What’s in the box labeled X-mas Philes?

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Photo of Adryan Moorefield courtesy of The Kimmel Center

by Gregory King, Visiting Assistant Professor of Dance at Swarthmore College for the Dance Journal

Snow falling.

A man on a park bench wearing an oversized coat.

Homeless perhaps?

A recording of “White Christmas” filled the auditorium of the Perelman Theatre inside the Kimmel Center.

Five minutes prior, Joan Myers Brown (JMB), founder and artistic director of The Philadelphia Dance Company, greeted the audience and thanked sponsors before explaining the process that led to the premier of the full -length version of X-mas Philes.

Knowing he had worked with Paris Opera Ballet, Hubbard Street, Cirque de Soleil, and Bathsheva, I was eager to experience the choreography of award-winning choreographer Danny Ezralow, on the dancers of Philadanco. Slightly thwarted, I saw more pageantry and staging than choreographed dance phrases built to demonstrate the ability of the dancers – at least that’s what I was hoping for.

The curtains rose to reveal a stage of dancers in silhouette. They used their bodies to create shapes before spelling out “X-mas Philes” at the end of the scene, which transitioned to the park bench with the aforementioned melancholy Tony Harris Jr. He moved slowly, as if wallowing in a memory. He began to tap, but not long enough for me to warm up to his rhythm. He had a story, but even in his gloom, he never appeared hopeless.

The progressed into a dream sequence but then dialed down to offer just vignettes; snapshots of dances done to movie scores and known holiday songs. There was no clear narrative and although some vignettes were more successful than others choreographically, the sections were high energy and well danced throughout.

Blue, danced by Joe Gonzales was a quiet display of adagio-like suppleness. He moved in waves as he echoed the somber tunes of “Blue Christmas”. An adept dancer, Gonzales committed to the storytelling aspect of his dancing as it called for him to embody a deliberate quality that deemed him somber.

Silent Night was a sea of floating fabric entering and leaving in the stage in a tranquil delight of simplicity.

There were dance numbers and then there was Jingle Bells; the high – energy step number that had the cast creating counter rhythms with their hands and feet. Dressed in jumpsuits and rain boots adorned with bells on the rims, the dancers used their entire bodies to create complex rhythms. Pulling from elements of hip-hop and tap, stepping was developed by African American fraternities but found its origins in a combination of military exhibition drill and African foot dances such as South African Welly “gumboot” dance. The rhythmic quartet of Adryan Moorefield, O’Shae Sibley, Ivory Leonard, and Will Rehm, performed complex beats at intoxicating speeds and in unison. For me, the best reason to see X-mas Philes is Jingle Bells!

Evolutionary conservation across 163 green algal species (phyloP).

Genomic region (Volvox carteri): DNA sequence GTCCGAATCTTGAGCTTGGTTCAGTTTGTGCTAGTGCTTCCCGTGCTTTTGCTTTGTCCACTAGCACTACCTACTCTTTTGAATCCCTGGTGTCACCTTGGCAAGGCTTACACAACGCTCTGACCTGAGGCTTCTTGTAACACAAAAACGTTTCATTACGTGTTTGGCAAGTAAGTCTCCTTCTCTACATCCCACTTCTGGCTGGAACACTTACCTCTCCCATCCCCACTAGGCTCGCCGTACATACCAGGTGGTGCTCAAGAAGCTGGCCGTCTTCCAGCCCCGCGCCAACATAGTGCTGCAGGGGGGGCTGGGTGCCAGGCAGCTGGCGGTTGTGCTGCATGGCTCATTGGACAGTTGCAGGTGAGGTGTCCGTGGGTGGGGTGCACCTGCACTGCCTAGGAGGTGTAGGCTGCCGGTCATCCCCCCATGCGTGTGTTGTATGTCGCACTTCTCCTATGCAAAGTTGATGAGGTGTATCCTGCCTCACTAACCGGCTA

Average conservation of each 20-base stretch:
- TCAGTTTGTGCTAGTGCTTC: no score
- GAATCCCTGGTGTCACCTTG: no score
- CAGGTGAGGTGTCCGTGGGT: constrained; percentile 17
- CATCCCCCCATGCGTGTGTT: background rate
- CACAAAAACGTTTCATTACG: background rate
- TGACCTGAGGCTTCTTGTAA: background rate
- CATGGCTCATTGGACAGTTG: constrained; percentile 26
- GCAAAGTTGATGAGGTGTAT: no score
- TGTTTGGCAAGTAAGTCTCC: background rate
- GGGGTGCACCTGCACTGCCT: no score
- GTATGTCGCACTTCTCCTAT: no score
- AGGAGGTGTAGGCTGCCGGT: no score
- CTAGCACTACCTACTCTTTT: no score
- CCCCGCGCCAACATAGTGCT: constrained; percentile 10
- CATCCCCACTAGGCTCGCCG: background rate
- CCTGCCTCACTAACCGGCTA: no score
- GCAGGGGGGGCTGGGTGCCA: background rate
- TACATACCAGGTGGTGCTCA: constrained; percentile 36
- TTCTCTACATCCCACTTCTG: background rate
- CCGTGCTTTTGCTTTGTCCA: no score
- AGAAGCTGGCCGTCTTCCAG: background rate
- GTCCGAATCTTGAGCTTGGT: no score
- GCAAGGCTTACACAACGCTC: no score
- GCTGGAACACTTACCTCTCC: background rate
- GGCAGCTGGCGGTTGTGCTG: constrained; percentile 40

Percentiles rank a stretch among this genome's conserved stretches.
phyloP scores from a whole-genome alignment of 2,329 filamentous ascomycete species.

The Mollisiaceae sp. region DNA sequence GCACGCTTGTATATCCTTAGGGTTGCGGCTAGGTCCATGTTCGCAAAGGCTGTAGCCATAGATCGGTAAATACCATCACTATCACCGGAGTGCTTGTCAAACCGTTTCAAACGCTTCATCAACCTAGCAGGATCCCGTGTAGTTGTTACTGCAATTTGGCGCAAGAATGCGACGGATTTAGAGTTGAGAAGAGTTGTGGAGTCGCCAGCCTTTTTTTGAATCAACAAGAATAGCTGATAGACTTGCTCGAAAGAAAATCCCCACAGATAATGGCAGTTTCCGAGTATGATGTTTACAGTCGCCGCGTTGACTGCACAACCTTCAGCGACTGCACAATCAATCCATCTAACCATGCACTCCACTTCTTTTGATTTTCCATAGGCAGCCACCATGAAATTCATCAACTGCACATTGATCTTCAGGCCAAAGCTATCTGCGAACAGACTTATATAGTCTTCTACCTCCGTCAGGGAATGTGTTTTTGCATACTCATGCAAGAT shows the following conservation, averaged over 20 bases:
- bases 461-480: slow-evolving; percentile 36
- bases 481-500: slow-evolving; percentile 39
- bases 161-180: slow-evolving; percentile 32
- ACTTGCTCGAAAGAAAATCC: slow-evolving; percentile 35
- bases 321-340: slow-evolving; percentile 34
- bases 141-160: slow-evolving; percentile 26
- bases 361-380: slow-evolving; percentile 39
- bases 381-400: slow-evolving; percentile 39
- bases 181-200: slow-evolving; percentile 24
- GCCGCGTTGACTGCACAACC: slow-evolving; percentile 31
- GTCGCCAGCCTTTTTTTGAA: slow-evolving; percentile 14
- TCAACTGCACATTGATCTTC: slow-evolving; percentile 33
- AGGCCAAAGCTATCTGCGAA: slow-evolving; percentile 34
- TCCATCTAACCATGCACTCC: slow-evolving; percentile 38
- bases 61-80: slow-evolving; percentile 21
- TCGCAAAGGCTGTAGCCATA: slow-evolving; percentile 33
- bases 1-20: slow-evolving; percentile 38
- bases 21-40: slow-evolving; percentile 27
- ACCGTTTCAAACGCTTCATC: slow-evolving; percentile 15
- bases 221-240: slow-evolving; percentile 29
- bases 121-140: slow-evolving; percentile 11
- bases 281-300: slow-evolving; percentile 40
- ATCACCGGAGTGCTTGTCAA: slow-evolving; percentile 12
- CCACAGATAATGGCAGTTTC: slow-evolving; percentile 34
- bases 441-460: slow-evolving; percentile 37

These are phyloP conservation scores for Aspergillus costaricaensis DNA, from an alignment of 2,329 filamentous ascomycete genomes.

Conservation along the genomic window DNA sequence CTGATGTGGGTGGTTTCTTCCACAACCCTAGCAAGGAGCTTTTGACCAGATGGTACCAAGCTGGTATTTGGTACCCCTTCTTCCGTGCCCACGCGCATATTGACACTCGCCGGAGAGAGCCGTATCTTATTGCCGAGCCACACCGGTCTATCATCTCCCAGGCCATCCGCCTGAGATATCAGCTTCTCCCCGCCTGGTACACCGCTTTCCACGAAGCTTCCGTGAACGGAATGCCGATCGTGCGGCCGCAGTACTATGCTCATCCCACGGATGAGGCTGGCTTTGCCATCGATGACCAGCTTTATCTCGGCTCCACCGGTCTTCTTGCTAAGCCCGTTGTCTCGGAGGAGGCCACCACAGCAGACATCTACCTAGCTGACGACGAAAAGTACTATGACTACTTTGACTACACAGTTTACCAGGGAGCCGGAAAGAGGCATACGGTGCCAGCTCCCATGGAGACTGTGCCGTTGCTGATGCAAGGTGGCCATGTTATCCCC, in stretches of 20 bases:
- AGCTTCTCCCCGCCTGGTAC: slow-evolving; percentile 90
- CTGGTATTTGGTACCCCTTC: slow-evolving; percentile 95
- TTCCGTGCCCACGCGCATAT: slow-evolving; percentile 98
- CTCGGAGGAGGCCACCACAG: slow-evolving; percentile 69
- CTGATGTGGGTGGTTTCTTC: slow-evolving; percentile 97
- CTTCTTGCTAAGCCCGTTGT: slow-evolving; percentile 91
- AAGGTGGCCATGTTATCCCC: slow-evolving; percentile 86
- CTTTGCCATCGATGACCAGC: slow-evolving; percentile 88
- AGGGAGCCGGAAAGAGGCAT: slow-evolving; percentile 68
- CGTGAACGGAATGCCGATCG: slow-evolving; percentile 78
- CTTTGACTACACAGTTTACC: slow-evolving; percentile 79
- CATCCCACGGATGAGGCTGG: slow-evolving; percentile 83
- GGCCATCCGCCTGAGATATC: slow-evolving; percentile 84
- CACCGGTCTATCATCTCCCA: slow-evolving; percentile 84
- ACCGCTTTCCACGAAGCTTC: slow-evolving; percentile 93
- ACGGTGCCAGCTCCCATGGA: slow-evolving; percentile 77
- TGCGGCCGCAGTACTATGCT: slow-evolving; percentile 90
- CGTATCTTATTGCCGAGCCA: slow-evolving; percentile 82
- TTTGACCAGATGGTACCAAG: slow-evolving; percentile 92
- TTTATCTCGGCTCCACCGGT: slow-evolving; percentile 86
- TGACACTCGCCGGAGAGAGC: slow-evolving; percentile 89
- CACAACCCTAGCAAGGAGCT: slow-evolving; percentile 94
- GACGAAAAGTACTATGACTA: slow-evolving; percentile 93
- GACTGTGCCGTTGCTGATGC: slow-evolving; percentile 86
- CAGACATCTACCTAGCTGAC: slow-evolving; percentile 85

I couldn’t help but wonder what the rehearsal process was like for this section; did Ezralow create the phrase and then have the dancers manipulate it? Did he demonstrate the stepping to the dancers? Or did the dancers themselves choreograph the section? If the answer to the latter is true, then credit should be given to the dancers for having helped to create one of the most successful sections of X-mas Philes.

Commanding the stage, the dancers mastered every step that was given but their abilities were compromised due to presentational shtick. Philadanco boasts highly trained, versatile dancers who were asked to put on a modern day vaudeville show that lacked the ingenuity it promised.

In a recent interview with JMB, she promised that X-mas Philes would be fun….even dope, and I thought it was fun. But fun, showed itself as a side – track to the level of dancing the dancers of Philadanco are known for bringing to the stage.

Well trained, diverse, and technical, the dancers did what was asked of them; I only hoped they had been given material that allowed them to demonstrate why they continue to be one of Philadelphia’s best.

About Gregory King

Gregory King received his MFA in Choreographic Practice and Theory from Southern Methodist University. In addition, he is certified in Elementary Labanotation. His dance training began in Washington DC at the Washington Ballet and later at American University. He went on to participate in the Horton Project in conjunction with the Library of Congress. His training continued at the prestigious institutions such as The Dance Theatre of Harlem and The Alvin Ailey School. Gregory has performed with The Washington Ballet, Rebecca Kelly Ballet, Erick Hawkins Dance Company, New York Theatre Ballet, Donald Byrd /The Group, The Metropolitan Opera Ballet, New York City Opera, and Disney’s The Lion King on Broadway.

His desire to integrate social activism into his choreography began with his graduate thesis, where he used the platform to push the conversation about homophobia and heterosexism. He is a lover of movement exploration and describes his aesthetic as a classical base with a theatrical flair.

He has taught at Boston Ballet, Boston Conservatory, Boston University, Bowdoin College, Dallas Black Dance Theatre and Texas Ballet Theatre. Additionally, he has served as a teaching artist in public schools in and around Dallas, as Resident Guest artist at Temple University and Assistant Professor of Dance at Dean College. Recently, Gregory received the Excellence in Teaching Award from the National Society of Leadership and Success. He is currently a Visiting Professor of Dance and Consortium on Faculty Diversity Fellow at Swarthmore College where he teaches Modern and continues to use his choreography as a means for social change.

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